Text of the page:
Throw out your watering can if you had been using it to water your tree, because water only dribbles straight down and out and does not wick through the soil, leaving dry spots that damaged roots.

Then continue checking daily with your finger until the tree needs water again. The schedule will change depending on humidity, temperature, sun or clouds, it should vary how often you need to water. No set schedule ever works.

If you are lucky, in a few weeks there should be new growth, and the leaves with the brown patches should dry and fall off.

It may be too late, but you should give it a try.
 

Andrew R.

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Ok thanks for your help. I'm staring at my tree and pics of Sageretia Theezans and they appear to be nearly identical to me.
 

Leo in N E Illinois

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Each time you check to see if it needs water, notice the heft, the weight of the tree. Dry pot & tree will be very light, wet pot and tree will be heavy. In a week or two you will be able to tell if it needs water without looking, the weight of the tree in your hand will tell you.
 

Leo in N E Illinois

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It does appear to be Sageretia.

You will eventually want to get bonsai potting media, either make your own or purchase pre mixed. Buy a blend for deciduous trees, slightly higher organic components. This summer repot the tree to the new mix. Wait until it is growing well before repotting. Do it June or July.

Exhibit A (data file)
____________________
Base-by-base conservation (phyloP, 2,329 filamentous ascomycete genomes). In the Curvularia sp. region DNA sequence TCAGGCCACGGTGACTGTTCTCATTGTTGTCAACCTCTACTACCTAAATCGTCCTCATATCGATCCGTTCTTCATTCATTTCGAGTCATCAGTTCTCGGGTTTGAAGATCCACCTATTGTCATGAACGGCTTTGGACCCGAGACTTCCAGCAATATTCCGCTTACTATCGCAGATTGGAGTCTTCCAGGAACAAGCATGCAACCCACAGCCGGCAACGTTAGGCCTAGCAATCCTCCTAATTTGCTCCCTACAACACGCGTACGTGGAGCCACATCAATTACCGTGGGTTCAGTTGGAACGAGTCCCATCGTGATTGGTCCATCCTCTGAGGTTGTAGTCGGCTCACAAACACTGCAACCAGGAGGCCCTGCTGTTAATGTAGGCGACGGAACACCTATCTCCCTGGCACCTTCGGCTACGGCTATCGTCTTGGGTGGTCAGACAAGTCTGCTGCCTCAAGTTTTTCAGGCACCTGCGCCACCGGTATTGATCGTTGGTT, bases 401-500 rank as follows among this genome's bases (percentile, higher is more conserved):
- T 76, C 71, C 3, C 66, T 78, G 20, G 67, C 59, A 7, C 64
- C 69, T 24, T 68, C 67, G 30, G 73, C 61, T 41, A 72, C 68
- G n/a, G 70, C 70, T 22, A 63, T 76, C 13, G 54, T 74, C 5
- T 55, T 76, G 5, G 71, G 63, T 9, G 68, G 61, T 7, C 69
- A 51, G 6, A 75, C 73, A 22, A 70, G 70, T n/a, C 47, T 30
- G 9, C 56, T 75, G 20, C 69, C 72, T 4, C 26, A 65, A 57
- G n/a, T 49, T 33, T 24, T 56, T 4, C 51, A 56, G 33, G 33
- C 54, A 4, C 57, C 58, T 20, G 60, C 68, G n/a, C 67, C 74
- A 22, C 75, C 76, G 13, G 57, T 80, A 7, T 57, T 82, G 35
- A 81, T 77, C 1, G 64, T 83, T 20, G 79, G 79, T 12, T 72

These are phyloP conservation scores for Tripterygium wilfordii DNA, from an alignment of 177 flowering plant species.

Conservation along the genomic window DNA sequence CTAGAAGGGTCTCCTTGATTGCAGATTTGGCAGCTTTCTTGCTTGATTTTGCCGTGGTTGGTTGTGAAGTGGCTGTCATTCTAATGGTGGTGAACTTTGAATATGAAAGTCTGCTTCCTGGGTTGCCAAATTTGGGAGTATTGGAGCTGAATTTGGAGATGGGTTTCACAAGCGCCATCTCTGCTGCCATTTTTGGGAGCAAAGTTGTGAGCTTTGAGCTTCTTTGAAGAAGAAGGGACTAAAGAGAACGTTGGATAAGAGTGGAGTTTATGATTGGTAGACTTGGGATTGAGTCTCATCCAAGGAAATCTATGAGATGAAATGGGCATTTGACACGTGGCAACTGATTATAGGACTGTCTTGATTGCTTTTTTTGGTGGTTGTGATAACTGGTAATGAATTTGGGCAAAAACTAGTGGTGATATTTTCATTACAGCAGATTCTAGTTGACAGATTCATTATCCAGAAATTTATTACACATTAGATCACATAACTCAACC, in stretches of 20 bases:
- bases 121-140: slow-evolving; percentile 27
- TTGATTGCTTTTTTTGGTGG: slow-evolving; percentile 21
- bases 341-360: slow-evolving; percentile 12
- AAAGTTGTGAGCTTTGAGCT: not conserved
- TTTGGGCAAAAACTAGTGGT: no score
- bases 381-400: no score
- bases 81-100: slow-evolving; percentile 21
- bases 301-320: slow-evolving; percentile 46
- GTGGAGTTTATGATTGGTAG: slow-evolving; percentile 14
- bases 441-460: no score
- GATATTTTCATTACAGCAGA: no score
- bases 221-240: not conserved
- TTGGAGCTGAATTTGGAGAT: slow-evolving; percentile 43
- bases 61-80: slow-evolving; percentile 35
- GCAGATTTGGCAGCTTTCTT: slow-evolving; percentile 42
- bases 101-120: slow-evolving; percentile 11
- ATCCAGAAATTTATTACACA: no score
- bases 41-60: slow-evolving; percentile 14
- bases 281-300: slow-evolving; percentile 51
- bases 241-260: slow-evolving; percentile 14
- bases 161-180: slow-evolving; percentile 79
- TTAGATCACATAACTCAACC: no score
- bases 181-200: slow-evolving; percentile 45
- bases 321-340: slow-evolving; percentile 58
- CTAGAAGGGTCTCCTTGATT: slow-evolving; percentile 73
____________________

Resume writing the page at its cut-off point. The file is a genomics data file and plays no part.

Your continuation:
Carol 83

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I am pretty new at this myself, but that is not a Natal Plum. I actually have one that came from the same place. It's pretty much my first tree. I had it for a year or so, maybe more before I joined here. The leaves are more waxy. They are very low maintenance trees, as long as you don't over water. But that is not one. Sorry, was typing as Leo was responding.
 

Andrew R.

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Thanks everyone. I'm gonna sneak in a question here: Are Sageretia Theezans as hardy as Carissa macrocarpa?
 

Leo in N E Illinois

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No, the Sageretia is sensitive to frost. Actually natal plum is frost tender also.

Natal plum comes from an environment where it can be quite dry, and it will survive dry spells quite well. Large bushes can survive weeks without water, the small ones we use for bonsai would look like hell, maybe even die, if you dried them out that long. Natal plum will survive full blazing hit summer sun.

Sageretia comes from Taiwan, and adjacent areas of China, where it is always humid, either humid and hot, or humid damp and cold, but always above freezing. Sageretia will not tolerate drying out, first drought can be fatal. Hot sun can be a problem, keep it in afternoon shade during heat of the summer.
 

rockm

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Thanks everyone. I'm gonna sneak in a question here: Are Sageretia Theezans as hardy as Carissa macrocarpa?
Natal plum, as said, isn't as cold sensitive, but it isn't a temperate zone tree. Frost and especially freezing will do very bad things to natal plum. FWIW, natal plum is native to South Africa, hardy in zones 10 and 11, possibly lower if you protect it from winter.

My mom had a huge natal plum bonsai for years, 3 ft tall, 3 inch diameter trunk. Kept it in full sun in Texas, it bloomed and fruited regularly. She brought it inside for the winter beginning in late October and stored it next to the glass sliding door where it stayed warm and mostly kept its leaves. She did that for 25 years or so--until a damn squirrel chewed through the trunk in an afternoon. I HATE those rodents...
 

pweifan

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I would be crushed to lose a tree after 25 years to one miserable squirrel.